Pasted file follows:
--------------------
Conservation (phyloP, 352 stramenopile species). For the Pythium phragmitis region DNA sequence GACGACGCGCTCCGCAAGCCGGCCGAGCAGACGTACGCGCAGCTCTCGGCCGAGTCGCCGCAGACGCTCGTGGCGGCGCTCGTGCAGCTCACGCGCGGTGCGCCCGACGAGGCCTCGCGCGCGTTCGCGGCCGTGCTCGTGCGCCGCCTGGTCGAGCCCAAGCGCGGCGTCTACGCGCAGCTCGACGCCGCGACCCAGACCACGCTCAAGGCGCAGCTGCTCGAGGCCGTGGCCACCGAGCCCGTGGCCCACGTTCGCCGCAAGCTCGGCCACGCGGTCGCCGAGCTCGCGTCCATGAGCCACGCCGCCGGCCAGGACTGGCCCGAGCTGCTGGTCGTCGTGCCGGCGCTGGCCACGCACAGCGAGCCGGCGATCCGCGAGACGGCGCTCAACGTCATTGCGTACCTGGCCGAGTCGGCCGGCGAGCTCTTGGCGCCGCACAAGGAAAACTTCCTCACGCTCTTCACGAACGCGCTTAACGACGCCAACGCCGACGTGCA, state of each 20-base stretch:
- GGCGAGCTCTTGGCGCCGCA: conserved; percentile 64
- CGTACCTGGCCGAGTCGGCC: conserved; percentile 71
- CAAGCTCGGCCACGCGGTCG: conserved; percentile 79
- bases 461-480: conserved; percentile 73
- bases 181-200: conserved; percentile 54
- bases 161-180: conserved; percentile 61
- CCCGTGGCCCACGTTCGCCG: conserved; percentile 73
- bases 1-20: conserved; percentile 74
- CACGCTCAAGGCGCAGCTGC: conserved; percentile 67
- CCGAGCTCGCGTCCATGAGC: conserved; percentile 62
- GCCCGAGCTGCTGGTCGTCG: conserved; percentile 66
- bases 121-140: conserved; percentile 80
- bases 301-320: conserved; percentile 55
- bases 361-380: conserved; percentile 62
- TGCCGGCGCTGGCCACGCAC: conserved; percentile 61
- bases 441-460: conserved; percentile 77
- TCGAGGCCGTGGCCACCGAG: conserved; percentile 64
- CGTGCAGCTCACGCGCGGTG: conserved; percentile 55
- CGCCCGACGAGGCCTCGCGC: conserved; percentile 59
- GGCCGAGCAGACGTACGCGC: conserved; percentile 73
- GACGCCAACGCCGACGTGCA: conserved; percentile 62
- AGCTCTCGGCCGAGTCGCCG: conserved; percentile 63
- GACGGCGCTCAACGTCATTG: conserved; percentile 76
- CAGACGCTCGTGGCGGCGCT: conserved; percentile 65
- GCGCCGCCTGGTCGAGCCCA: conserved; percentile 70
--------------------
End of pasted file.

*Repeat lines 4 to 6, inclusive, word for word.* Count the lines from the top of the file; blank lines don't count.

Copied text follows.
- CAAGCTCGGCCACGCGGTCG: conserved; percentile 79
- bases 461-480: conserved; percentile 73
- bases 181-200: conserved; percentile 54